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  • Writer's picturethe bipolar talker

Managing Bipolar naturally - Is it possible?

Updated: Jun 1, 2021

I always read detailed discussions around this topic and the answer I have found in my own life is yes and no. This topic isn't about being pro-meds or anti-meds - it's about having a holistic approach to medication and managing bipolar.

I have currently been managing without medication for (almost) two years now and it has been a long journey filled with ups and downs ( I do experience bipolar after all, haha). The main things that have helped me stay on top of my mental health was:

A) early intervention: I started seriously taking care of my mental health after my first episode - this meant cutting down on all 'the bad habits' and creating healthy routines (so boooring, yet effective and exciting). As the doctors told me the more episodes I had, the lesser chance there was of me living my life without meds - I wanted to do anything to avoid a second episode. I was also so appreciative of everything the early intervention team had done for me - in the hospital and as an outpatient. We are very lucky here in Australia.

B) Gathering medical opinions: My first questions to the psychiatrist were "How long do I have to be on medication?", unimpressed he said that not taking meds was out of the question for me and that most people with bipolar have to take medication for their life to maintain it. I now know that taking medication isn't bad but I had grown up seeing my dad take so many pills for his physical health and naturally built up a hate for medication. Everytime I saw a medical professional, I asked them about whether life without medication is possible? Nine months into treatment, I had just moved to a new clinic due to my postcode changing and the mental health nurse told me that recently they had seen new cases where a lot of people had just one of two episodes of mania in their lifetime but other than that had been able to live relatively normal lives. The day I heard it, it was like my birthday all over again and I was honestly the happiest girl in the world.

C) Long term goals, short term actions: Whilst I didn't have a stringent plan, I also didn't go into it blind. I was on a few different medications and after six months, I was able to successfully transition to lithium - I always liked lithium because it was just an element and that appealed to me because I thought it was more natural than some of the other things. I was on lithium for about six months through which time, I reduced my dosage to the minimum level needed. During this time, I also started to hate getting blood tests because i got them done so often.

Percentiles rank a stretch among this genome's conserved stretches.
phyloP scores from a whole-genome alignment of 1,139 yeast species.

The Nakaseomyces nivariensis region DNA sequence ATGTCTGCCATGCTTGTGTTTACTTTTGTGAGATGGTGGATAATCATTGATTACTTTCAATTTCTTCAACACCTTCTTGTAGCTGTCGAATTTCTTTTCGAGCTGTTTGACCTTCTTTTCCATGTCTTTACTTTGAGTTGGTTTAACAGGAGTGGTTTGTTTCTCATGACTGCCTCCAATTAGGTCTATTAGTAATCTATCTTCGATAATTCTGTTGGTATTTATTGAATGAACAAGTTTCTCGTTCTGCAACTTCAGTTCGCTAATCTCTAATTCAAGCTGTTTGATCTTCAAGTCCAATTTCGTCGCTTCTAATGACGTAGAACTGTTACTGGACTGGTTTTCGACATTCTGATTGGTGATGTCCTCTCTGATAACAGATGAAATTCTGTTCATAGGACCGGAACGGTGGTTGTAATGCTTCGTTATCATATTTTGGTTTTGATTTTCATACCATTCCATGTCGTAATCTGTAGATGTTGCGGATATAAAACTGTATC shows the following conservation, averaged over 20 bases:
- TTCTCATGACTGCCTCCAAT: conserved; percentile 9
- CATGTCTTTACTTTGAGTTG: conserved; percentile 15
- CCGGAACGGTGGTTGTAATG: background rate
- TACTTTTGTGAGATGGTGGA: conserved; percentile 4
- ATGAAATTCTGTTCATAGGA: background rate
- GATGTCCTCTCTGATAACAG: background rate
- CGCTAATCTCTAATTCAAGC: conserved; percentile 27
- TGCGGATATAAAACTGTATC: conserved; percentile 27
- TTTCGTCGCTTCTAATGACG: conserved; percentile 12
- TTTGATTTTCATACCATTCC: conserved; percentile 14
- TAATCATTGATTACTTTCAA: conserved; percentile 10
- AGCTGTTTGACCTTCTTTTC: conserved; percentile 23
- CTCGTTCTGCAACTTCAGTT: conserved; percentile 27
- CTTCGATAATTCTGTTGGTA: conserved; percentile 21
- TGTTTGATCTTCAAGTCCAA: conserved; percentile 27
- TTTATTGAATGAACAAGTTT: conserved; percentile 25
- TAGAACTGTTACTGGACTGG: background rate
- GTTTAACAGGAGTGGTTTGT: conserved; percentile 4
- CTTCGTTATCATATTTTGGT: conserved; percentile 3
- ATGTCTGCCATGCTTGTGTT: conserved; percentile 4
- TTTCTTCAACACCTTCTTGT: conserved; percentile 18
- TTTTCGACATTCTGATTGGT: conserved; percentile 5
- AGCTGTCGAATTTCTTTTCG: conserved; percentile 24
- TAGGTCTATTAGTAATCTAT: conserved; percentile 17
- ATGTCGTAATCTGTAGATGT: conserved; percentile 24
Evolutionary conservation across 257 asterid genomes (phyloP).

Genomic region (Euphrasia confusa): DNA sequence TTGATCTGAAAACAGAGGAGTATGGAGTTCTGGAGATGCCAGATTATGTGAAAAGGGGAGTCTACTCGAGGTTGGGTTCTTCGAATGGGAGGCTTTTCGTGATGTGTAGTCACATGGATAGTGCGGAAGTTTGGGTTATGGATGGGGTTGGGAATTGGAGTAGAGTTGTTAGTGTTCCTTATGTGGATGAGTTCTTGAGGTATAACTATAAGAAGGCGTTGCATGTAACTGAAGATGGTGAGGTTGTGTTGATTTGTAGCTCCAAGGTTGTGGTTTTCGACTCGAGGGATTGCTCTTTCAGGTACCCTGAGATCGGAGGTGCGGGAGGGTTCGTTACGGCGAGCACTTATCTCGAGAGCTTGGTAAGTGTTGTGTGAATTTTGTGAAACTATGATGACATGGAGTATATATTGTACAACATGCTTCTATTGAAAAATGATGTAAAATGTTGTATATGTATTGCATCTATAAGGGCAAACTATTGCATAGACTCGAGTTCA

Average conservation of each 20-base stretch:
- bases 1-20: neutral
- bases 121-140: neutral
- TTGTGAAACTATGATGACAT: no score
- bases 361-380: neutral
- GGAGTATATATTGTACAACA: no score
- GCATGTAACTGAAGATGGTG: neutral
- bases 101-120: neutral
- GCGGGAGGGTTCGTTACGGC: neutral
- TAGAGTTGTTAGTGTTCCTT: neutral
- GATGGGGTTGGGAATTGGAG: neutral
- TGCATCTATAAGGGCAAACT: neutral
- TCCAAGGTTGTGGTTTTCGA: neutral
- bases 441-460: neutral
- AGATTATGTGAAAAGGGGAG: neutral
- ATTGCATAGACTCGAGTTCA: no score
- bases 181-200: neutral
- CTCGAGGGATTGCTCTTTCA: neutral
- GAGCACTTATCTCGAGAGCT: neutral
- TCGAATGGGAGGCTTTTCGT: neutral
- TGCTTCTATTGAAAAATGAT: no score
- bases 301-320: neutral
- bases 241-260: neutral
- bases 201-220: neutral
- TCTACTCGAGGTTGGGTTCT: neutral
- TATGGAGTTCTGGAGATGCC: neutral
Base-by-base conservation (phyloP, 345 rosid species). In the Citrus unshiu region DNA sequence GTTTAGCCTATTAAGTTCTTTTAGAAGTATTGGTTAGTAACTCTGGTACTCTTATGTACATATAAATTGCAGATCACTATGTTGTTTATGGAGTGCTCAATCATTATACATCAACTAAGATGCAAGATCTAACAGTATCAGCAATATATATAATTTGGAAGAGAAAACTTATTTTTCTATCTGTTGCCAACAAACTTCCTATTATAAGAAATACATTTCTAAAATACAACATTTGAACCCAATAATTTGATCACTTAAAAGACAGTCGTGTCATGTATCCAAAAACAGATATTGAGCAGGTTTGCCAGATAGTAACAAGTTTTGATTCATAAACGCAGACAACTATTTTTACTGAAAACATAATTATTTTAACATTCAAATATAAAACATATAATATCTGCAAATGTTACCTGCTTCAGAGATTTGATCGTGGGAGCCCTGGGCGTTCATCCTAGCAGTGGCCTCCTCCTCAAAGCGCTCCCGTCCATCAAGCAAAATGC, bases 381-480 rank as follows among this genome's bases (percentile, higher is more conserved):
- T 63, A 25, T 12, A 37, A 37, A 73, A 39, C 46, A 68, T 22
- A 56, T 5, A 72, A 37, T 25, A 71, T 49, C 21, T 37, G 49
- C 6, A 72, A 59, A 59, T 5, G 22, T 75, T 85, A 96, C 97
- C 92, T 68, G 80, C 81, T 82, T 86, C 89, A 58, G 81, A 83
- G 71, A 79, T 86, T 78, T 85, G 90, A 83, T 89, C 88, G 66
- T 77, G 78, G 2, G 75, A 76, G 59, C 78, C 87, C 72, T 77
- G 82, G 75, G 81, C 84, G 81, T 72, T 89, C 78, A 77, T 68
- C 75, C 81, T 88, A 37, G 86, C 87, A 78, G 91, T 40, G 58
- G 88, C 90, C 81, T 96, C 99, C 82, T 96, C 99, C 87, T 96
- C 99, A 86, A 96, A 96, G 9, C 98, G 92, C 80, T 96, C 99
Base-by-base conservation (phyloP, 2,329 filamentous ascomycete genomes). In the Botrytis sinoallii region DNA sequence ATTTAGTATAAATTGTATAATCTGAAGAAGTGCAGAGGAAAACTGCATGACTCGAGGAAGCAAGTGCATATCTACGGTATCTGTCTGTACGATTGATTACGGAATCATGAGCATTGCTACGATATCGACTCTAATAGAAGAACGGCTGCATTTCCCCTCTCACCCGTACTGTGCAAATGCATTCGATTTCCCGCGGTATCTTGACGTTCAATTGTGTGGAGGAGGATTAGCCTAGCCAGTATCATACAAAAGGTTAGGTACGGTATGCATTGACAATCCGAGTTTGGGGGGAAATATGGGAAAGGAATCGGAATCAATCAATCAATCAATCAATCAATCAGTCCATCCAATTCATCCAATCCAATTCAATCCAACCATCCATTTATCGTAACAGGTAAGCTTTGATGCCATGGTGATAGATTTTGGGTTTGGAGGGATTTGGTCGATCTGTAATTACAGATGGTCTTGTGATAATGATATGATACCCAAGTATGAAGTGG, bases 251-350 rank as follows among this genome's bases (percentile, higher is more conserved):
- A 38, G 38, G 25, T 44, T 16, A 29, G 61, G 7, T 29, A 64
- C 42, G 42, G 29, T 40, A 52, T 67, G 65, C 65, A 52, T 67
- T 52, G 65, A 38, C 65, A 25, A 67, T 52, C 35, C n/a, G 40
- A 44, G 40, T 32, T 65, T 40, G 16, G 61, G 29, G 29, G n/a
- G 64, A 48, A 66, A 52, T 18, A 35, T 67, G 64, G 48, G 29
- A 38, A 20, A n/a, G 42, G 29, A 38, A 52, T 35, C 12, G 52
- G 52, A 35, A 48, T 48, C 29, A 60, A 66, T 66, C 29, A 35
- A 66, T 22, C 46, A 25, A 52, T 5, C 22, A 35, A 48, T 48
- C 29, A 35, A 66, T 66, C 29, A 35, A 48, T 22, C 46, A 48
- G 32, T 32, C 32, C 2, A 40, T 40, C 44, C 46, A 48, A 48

D) Waiting for the right time: I remember when I moved to Melbourne at the start of 2019 - 1 year and 2 months after my episode and being told that I had presented significantly low-risk since my episode and that I had the right to choose to medicate or not. When I got treatment in 2017, it was under a mental health order so I practically was forced to take medications. Realising this opportunity, I started to try being off medication. At the same time I started a job which had me walking outdoors all day and doing sales. I thought this was really good because it was a positive environment I had put myself in and The repetition of the sales script was a great way to build my cognition skills back up. I am a psychology student so I had a 'recipe' of the things that would help me build myself back upto my awesome confident self before bipolar.

E) The balancing act: I always always have a script of Abilify and Lithium handy in case I had an uncontrollable episode of Mania and everyone in my life knows the signs to look out for if I am becoming manic. I make sure I exercise regularly, try and eat well and try and reduce consumption of alcohol etc. as much as possible. The deal I have with myself is that I will get 10 good months out of a year if I manage well without meds but to me that is better than having 12 months a year on meds. To be honest, being on meds sometimes is quite hard and I also have Bipolar Disorder II where the mania isn't as bad as type I so maybe it will only work for me but I think that it is worth a shot for everyone.

I will write more on this topic and specifics in the future but I hope you enjoyed reading this post.


This blog is a lived experience article for additional reading and does not substitute professional advice. If you are experiencing any symptoms of bipolar and feel concerned, contact your GP or call the Mental Health Access Line on 1800 011 511.

In the case of an emergency, call 000.

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